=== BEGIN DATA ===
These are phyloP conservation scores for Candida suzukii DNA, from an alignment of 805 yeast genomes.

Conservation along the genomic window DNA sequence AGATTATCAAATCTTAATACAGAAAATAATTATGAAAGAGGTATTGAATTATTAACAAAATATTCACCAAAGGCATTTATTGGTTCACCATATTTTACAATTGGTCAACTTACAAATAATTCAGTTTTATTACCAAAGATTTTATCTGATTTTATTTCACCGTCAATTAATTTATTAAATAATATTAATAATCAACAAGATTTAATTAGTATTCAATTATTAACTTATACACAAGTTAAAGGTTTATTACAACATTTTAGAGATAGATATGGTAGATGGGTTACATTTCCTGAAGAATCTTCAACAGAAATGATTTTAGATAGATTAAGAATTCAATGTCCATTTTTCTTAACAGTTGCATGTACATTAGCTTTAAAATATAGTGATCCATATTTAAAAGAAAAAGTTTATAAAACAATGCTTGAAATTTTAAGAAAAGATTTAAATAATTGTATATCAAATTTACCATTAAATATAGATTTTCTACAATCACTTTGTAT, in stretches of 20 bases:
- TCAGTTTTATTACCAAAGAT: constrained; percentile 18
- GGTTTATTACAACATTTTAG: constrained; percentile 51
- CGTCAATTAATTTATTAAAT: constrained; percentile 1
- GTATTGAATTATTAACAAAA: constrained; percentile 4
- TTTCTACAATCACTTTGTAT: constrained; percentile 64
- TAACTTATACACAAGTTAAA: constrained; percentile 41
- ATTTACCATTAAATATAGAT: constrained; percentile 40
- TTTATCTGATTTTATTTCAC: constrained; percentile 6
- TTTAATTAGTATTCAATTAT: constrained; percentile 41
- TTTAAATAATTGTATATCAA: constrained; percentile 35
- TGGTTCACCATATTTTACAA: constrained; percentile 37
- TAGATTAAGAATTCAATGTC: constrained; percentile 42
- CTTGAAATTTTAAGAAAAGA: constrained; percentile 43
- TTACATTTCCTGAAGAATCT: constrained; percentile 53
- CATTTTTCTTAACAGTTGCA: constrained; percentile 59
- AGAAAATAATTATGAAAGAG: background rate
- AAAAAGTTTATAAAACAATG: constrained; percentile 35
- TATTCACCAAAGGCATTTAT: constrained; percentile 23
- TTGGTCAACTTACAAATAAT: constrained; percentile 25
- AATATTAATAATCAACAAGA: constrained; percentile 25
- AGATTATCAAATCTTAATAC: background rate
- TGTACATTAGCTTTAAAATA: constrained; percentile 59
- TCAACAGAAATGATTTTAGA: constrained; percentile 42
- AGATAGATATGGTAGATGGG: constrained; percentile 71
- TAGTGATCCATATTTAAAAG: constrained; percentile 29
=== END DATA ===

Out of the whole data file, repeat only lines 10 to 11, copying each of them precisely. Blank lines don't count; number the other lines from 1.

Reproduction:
- TTTATCTGATTTTATTTCAC: constrained; percentile 6
- TTTAATTAGTATTCAATTAT: constrained; percentile 41